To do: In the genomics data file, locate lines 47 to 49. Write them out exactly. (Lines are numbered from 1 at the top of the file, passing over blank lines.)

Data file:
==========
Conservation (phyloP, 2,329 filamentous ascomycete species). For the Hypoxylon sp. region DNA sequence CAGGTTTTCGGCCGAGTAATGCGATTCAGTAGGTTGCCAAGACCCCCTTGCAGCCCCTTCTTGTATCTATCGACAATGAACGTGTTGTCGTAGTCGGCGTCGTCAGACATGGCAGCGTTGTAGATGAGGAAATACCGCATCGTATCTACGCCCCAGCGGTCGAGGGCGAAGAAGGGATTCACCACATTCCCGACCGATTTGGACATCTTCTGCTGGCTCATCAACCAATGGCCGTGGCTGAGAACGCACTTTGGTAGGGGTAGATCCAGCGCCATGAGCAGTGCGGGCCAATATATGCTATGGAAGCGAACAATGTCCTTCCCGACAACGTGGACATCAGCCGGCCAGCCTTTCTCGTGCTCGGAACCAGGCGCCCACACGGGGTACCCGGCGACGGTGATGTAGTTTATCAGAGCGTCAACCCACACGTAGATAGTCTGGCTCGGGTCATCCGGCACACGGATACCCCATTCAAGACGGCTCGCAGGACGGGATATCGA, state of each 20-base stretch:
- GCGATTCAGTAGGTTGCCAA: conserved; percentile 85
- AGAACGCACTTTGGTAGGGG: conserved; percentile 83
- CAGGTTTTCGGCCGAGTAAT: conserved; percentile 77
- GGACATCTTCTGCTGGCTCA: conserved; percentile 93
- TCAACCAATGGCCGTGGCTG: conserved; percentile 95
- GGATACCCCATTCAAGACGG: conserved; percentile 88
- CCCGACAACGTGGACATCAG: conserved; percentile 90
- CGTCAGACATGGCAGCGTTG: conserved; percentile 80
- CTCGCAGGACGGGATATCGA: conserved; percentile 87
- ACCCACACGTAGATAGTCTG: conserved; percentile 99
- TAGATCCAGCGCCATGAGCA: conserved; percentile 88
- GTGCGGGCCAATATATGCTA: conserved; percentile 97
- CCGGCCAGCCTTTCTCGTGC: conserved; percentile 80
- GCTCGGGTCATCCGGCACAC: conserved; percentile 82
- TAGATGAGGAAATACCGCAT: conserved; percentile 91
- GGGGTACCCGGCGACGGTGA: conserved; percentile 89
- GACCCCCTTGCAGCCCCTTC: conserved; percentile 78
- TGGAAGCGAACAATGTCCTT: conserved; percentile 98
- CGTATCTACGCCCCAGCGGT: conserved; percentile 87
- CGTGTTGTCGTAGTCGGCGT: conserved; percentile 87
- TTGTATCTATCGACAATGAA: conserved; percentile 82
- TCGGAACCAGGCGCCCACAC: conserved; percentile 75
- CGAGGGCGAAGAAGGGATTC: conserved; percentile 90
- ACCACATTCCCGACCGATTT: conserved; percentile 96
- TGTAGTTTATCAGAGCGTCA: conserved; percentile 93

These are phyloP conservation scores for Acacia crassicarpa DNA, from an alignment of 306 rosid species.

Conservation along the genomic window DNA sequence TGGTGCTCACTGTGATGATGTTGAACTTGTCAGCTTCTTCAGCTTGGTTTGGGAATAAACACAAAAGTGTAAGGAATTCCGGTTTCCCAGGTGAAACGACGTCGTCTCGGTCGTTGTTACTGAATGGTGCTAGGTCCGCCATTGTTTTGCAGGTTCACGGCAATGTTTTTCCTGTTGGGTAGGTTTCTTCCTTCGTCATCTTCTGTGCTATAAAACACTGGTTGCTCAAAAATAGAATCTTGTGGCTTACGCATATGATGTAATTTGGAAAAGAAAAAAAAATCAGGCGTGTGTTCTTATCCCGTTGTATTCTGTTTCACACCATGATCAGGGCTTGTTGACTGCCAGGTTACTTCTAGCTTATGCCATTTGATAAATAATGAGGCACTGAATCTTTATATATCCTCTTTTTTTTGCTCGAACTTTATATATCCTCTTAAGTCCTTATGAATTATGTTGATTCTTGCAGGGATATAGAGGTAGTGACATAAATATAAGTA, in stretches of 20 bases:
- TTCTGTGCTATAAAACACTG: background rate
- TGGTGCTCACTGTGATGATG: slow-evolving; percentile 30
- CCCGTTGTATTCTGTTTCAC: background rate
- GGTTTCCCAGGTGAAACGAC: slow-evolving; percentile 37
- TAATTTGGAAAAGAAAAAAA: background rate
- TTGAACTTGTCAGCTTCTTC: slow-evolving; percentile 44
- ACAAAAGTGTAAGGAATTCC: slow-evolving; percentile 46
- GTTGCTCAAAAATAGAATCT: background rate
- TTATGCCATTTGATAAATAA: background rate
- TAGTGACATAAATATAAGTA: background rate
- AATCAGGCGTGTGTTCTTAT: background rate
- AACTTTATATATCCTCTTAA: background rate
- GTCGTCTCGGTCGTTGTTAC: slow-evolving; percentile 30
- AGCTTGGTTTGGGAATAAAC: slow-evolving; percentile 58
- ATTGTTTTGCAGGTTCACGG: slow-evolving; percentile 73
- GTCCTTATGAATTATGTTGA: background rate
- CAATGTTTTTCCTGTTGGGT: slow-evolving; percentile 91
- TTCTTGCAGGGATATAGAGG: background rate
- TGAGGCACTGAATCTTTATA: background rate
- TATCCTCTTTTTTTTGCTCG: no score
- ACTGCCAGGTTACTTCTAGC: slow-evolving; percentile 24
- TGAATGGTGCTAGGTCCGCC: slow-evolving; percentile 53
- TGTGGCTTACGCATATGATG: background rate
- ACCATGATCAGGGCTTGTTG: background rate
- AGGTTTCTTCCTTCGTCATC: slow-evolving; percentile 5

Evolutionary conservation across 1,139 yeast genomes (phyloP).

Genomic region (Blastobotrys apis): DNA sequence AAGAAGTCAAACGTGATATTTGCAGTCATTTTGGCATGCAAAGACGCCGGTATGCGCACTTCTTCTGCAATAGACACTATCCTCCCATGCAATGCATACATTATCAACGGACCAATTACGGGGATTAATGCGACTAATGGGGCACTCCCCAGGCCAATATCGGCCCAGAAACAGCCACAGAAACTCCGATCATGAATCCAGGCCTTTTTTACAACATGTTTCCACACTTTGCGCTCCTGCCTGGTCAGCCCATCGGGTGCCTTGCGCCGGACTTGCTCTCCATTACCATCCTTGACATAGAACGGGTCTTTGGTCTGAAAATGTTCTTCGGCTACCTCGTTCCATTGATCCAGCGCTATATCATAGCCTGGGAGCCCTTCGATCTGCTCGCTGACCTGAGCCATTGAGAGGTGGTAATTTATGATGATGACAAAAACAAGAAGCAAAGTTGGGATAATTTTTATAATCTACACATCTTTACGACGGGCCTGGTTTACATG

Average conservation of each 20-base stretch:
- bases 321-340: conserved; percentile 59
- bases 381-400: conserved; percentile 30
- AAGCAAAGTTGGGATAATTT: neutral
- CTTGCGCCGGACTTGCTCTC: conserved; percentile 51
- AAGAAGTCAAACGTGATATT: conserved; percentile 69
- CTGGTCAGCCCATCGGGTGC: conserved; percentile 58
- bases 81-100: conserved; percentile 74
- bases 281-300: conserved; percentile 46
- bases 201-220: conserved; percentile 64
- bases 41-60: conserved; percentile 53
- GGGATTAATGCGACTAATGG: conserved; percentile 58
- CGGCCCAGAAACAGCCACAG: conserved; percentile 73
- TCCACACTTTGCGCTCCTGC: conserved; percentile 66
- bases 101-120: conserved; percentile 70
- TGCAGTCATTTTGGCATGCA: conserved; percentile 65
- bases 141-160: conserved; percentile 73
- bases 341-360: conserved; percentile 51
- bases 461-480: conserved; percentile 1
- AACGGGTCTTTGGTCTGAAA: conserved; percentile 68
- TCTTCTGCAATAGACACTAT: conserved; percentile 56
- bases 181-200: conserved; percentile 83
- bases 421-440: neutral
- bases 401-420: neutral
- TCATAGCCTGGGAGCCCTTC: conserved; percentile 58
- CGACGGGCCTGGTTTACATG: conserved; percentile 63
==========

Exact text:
- TGAGGCACTGAATCTTTATA: background rate
- TATCCTCTTTTTTTTGCTCG: no score
- ACTGCCAGGTTACTTCTAGC: slow-evolving; percentile 24